Quote: “If you want to write something that will move other people, you have to come to terms with the fact that the writer is by profession a squealer. He learns by starting to squeal on himself.”
Song playing: Rust by Zakk Wlyde
Today I had an interesting conversation with a writer friend of mine. We talked about how we both have writing that we don’t want anyone to see. Period. Mostly scenes, or bits of writing scribbles, that we would just absolutely die if someone else read it. Some of this is just because it’s old writing and therefore embarrassing by nature, but for me at least (since I obviously haven’t read her secret stuff) these scenes are about things I was feeling or situations I explored that I didn’t want anyone else to know about. Some of the scenes aren’t even embarrassing by nature, but the act of writing out my personal feelings involved made me want to hide it away. All of these scenes contain characters and sometimes conflict, and one thing or another about the scene I found very personal to write about, and so hide them away.
I never really thought much about these private scribblings, but as I reflect on it now, I realize it’s helped me as a writer to get these feelings on paper. It helped in the therapeutic sense, of course, even though I never wrote from the “I feel” or “I think” way—it was always about other characters going through a similar situation I experienced. It also helped me develop my writing voice, because I was writing just for me, just so I could write about what was on my mind. Writing like this translated over well into my novels, because it’s easier now to write the tough scenes.
Writing like that also helped me practice putting the deeper core of my feelings and emotions to the page, so now I can write emotionally charged scene much easier.
It’s a good trick too, to tell yourself what you are writing never has to be seen by other people. I think it’s like training wheels that you may need in the beginning, and even from time to time in your life, to help you write honestly, without pulling your punches.
For example, I have a book idea, that I know will be a book someday, but for some reason it feels really personal. There’s no plot involved, the characters don’t resemble me in the least, but SOMEthing about this book makes me want to hide it away, and scribble it in the dark, like Fluffykins the cat feels the need to give birth to her kittens in the most secret, small place in your apartment. The book is a lot darker than I usually write about, so I think that’s part of it, and there’s a core of raw emotional pain for both of the characters centered in the book, so that’s probably another reason as well.
For whatever reason, it feels almost too personal, so naturally, I want to hide it away. So I trick myself. I tell myself I will never have to show anyone this book. When I sit down to flesh it out and work on it, I never ever have to let anyone know about it. I haven’t had to trick myself into telling the truth in a while, but I might have to do that when it comes time to write this book. That’s okay though, whatever gets the story told.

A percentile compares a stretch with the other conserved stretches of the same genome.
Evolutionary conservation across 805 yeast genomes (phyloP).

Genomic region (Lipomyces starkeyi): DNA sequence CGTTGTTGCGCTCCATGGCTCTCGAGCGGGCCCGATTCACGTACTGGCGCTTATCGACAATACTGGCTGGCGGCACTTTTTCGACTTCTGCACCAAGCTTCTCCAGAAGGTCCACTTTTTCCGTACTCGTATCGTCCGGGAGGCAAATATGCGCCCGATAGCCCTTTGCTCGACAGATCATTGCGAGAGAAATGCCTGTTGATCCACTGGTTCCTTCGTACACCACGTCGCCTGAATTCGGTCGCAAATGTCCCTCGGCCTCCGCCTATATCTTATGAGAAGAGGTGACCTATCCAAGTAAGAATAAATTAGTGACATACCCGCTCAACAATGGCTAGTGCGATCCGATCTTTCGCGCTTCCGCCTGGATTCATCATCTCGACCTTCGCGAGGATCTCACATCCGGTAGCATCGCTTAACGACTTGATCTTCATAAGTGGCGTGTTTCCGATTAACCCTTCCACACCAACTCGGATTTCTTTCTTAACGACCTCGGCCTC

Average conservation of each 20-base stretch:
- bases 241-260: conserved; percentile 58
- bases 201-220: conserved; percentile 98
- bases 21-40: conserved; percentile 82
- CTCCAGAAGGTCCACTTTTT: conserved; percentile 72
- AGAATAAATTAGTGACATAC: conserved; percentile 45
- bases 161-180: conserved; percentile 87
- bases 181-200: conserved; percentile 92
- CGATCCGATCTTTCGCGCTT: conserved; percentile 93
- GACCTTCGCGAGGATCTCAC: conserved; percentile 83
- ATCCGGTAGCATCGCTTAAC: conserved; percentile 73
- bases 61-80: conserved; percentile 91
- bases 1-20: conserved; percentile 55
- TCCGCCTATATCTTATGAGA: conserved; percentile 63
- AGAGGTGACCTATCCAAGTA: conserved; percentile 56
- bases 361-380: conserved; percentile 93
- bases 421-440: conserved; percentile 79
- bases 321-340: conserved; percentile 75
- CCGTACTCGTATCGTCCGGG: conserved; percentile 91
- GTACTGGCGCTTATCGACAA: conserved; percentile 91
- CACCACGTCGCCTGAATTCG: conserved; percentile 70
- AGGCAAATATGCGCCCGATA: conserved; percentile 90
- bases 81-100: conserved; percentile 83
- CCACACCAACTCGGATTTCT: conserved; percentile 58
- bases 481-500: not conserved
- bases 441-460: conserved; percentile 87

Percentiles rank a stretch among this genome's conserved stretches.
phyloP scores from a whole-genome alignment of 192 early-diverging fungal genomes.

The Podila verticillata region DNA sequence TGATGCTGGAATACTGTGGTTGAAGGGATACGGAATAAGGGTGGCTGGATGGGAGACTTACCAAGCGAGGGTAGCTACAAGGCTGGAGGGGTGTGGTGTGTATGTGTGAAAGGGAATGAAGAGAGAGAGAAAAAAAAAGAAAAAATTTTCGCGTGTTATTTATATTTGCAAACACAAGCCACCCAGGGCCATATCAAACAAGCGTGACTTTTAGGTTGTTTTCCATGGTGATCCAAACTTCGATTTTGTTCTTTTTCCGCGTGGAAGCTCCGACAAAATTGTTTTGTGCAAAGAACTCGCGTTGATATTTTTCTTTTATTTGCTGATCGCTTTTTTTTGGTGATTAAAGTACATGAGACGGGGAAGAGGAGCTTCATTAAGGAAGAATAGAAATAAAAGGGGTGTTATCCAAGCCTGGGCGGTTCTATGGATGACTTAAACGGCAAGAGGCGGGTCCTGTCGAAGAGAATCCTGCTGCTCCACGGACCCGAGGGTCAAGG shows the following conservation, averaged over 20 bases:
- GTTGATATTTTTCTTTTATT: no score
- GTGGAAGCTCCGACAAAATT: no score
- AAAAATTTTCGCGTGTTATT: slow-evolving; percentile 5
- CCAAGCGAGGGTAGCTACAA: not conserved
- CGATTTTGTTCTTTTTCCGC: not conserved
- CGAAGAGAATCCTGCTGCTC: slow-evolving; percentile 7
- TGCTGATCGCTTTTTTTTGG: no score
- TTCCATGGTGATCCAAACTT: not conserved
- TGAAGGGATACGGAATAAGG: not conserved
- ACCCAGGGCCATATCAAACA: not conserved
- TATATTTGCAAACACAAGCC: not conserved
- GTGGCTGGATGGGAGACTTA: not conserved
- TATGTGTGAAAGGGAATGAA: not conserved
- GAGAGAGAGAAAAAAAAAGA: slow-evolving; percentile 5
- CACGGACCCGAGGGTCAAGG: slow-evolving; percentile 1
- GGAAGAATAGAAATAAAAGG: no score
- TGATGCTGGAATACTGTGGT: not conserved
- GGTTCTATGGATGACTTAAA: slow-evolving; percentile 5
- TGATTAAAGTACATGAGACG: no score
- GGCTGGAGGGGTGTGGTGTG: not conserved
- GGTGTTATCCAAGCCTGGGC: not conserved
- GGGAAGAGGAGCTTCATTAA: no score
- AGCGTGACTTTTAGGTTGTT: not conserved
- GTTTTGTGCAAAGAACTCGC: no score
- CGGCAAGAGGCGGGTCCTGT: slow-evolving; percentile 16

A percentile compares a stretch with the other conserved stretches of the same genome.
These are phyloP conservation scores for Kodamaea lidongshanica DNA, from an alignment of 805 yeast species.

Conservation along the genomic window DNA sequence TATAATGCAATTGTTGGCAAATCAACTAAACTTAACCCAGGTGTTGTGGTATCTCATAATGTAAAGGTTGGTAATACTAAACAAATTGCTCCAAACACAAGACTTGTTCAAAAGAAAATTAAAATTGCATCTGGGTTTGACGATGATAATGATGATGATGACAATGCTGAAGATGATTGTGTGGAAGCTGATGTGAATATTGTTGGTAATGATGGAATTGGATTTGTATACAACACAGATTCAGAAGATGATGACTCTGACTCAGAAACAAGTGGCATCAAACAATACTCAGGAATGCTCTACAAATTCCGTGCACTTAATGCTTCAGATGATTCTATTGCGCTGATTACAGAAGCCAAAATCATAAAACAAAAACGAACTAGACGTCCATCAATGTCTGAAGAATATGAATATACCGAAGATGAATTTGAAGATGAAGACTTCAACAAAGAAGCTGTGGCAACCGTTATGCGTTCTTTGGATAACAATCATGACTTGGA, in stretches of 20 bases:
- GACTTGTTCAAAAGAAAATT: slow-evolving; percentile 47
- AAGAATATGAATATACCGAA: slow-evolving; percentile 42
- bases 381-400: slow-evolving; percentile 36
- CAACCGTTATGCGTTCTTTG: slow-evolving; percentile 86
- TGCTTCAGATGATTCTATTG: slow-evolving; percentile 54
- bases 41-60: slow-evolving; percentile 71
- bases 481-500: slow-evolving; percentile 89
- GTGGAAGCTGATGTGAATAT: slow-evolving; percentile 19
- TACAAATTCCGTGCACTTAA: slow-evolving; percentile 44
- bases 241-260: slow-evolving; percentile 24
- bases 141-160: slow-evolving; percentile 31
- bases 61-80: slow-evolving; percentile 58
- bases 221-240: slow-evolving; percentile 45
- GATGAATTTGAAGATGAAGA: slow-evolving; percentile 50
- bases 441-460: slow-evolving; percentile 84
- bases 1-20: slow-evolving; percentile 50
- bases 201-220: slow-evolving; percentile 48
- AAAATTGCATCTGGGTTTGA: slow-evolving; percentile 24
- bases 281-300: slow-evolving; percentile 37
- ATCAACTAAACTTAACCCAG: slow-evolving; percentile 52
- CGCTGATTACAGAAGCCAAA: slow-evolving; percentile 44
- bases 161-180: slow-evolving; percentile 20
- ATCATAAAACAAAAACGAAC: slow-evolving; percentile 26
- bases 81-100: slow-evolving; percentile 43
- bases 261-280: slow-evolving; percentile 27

It’s my humble opinion that as an author, you need to get used to telling on yourself. That’s okay, I have made my peace with that a while ago. But sometimes an idea will stir that defensive mechanism, and you will have to quash it to get the story told. Having a way around your own defenses comes in handy, as well as a way of getting your feelings out in the most honest fashion possible. It makes for some excellent writing, let me tell you.
When I say honest, by the way, I mean don’t sugar coat the truth. Let’s say your character is a thief. You might want to sugar coat the truth, and say he’s only stealing to feed his family. That might be. But maybe, your character loves stealing things too, just for the sake of it. He loves feels smarter and more powerful that the merchants that have trampled on him his entire life. I have read stories that have glossed over the bad actions of their characters, because they were afraid the reader wouldn’t like a thief.
Judging by the reaction that Hannibal Lector gets, readers will put up with various degrees of villainy, if the character is real enough. So tell the truth. Write from the heart, the way the character is really feeling, petty jealousies and moments of greatest shame and times of bliss alike.
You start writing from the heart by writing from your own heart.
What about you guys? Am I the only one with secret scribbles? Times where the writing feels a little too personal, for no apparent reason? What do you do to make sure you stay the course?